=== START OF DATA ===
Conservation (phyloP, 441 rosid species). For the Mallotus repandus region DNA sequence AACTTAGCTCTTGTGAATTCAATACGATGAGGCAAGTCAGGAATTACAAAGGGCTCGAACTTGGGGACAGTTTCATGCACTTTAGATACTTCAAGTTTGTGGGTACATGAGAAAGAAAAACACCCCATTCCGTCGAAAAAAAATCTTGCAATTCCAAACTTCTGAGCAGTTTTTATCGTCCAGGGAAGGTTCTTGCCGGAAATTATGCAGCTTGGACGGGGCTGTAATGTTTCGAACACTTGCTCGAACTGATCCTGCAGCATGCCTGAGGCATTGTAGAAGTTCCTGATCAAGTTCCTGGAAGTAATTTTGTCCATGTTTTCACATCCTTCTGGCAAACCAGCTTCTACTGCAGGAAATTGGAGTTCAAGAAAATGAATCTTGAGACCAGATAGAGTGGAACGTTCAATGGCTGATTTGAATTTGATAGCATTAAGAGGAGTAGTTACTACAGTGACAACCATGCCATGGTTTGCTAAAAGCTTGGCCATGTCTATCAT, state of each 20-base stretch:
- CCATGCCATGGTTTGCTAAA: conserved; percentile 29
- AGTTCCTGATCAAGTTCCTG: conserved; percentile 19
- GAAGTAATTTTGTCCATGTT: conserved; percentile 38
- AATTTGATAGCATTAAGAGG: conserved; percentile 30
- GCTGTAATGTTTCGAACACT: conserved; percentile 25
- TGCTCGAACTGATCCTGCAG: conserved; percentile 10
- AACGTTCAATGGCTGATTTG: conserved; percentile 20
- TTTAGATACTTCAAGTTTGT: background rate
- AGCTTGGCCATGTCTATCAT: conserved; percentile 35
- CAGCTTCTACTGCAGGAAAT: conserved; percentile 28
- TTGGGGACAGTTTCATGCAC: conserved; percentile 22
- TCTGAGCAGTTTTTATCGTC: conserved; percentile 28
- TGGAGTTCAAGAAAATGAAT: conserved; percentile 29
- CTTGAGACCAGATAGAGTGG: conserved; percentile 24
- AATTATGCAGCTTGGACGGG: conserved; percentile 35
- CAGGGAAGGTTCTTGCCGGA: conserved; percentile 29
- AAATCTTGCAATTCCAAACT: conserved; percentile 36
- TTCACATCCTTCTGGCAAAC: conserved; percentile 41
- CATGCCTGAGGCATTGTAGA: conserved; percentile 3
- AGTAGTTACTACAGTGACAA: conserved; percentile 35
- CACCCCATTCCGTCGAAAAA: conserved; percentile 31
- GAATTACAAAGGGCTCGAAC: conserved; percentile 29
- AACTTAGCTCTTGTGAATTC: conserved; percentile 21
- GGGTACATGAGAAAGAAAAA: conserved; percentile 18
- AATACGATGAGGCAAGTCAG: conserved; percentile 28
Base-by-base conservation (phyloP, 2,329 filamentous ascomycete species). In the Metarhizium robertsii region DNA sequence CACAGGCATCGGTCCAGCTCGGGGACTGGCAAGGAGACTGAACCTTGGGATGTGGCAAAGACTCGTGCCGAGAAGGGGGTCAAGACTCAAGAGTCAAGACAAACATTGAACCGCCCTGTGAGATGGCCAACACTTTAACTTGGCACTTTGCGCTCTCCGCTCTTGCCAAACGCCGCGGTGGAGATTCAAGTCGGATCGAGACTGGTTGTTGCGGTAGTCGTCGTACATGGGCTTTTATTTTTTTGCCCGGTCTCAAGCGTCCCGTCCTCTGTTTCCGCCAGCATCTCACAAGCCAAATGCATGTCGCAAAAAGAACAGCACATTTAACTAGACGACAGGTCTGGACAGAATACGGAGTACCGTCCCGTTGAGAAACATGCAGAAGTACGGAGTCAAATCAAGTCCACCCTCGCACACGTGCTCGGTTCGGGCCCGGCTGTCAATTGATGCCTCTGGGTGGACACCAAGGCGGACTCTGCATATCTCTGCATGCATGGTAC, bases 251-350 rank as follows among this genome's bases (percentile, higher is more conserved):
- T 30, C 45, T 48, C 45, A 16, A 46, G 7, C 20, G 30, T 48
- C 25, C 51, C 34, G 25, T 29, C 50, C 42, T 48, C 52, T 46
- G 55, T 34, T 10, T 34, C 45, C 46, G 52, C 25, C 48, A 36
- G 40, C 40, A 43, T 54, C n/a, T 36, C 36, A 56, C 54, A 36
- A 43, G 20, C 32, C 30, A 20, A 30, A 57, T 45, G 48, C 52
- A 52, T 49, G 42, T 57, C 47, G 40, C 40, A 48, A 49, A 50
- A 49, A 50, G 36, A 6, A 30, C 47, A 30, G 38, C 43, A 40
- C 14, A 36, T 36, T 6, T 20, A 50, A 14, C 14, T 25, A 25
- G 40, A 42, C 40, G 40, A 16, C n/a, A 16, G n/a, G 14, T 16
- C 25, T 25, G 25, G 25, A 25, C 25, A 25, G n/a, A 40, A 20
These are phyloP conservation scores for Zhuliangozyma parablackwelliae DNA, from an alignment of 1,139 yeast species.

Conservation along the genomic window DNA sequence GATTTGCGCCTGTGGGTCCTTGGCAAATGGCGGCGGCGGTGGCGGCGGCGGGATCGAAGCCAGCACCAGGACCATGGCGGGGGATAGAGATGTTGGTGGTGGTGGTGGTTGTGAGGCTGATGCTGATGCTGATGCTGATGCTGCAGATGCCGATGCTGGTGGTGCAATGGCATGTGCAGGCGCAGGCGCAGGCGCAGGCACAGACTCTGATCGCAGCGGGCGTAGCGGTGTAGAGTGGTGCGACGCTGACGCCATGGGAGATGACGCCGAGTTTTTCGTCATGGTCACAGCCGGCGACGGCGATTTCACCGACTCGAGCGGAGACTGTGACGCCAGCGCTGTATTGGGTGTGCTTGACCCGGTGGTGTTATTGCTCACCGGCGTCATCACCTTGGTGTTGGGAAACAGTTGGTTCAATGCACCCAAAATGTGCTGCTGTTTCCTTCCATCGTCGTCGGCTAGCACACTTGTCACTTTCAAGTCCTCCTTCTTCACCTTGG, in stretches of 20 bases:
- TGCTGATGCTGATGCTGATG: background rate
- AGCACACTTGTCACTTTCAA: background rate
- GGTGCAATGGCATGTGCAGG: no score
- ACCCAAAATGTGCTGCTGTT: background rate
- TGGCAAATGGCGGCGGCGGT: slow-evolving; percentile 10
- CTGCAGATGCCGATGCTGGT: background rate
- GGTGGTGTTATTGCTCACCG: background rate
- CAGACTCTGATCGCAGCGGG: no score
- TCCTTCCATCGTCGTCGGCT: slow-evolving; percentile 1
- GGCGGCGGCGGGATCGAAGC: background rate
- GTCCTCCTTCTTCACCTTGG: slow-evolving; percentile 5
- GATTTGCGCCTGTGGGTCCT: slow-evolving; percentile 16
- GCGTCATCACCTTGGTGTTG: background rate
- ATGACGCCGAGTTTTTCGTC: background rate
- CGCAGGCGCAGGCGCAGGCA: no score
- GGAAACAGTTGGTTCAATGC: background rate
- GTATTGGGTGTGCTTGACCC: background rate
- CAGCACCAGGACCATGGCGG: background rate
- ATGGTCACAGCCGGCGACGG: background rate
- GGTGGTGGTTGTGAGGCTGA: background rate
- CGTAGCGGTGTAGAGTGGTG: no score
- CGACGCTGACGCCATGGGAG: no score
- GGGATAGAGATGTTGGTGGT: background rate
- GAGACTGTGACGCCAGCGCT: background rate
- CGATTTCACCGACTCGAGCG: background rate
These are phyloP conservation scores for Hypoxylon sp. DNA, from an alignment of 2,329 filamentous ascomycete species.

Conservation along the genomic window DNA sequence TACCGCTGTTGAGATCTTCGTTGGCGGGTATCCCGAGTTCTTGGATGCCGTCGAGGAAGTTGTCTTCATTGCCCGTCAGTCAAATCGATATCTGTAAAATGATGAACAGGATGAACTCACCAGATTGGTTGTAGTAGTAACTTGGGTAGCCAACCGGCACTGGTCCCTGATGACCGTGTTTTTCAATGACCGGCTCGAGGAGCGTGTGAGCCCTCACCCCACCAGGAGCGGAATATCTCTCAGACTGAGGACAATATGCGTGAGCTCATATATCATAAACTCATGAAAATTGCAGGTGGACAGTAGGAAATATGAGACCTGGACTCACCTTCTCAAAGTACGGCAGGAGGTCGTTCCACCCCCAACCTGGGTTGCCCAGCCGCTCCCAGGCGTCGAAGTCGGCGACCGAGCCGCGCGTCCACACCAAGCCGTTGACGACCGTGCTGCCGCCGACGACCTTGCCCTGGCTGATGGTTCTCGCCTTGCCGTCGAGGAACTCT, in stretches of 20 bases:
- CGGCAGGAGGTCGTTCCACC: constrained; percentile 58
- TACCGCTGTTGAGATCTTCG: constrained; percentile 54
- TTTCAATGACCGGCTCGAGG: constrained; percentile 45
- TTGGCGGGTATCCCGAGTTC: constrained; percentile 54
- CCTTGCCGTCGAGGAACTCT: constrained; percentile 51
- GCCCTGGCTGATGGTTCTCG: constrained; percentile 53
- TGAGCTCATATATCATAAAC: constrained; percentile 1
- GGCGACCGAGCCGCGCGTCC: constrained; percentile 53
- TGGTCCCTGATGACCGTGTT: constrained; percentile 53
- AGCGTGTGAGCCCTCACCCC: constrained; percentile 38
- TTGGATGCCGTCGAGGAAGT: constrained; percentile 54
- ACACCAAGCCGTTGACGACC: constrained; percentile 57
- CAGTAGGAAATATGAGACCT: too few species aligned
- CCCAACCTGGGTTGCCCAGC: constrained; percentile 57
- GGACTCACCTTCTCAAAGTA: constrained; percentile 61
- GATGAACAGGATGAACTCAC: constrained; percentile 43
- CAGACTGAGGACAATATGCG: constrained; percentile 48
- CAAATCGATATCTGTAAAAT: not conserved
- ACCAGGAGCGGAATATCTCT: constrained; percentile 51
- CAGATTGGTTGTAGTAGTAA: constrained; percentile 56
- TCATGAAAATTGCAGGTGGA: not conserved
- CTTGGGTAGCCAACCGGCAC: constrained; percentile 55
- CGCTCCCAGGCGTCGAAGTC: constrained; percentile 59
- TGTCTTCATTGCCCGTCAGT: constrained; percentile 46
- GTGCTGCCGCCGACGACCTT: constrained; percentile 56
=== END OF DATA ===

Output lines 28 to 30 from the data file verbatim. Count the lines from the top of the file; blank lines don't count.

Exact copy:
- T 30, C 45, T 48, C 45, A 16, A 46, G 7, C 20, G 30, T 48
- C 25, C 51, C 34, G 25, T 29, C 50, C 42, T 48, C 52, T 46
- G 55, T 34, T 10, T 34, C 45, C 46, G 52, C 25, C 48, A 36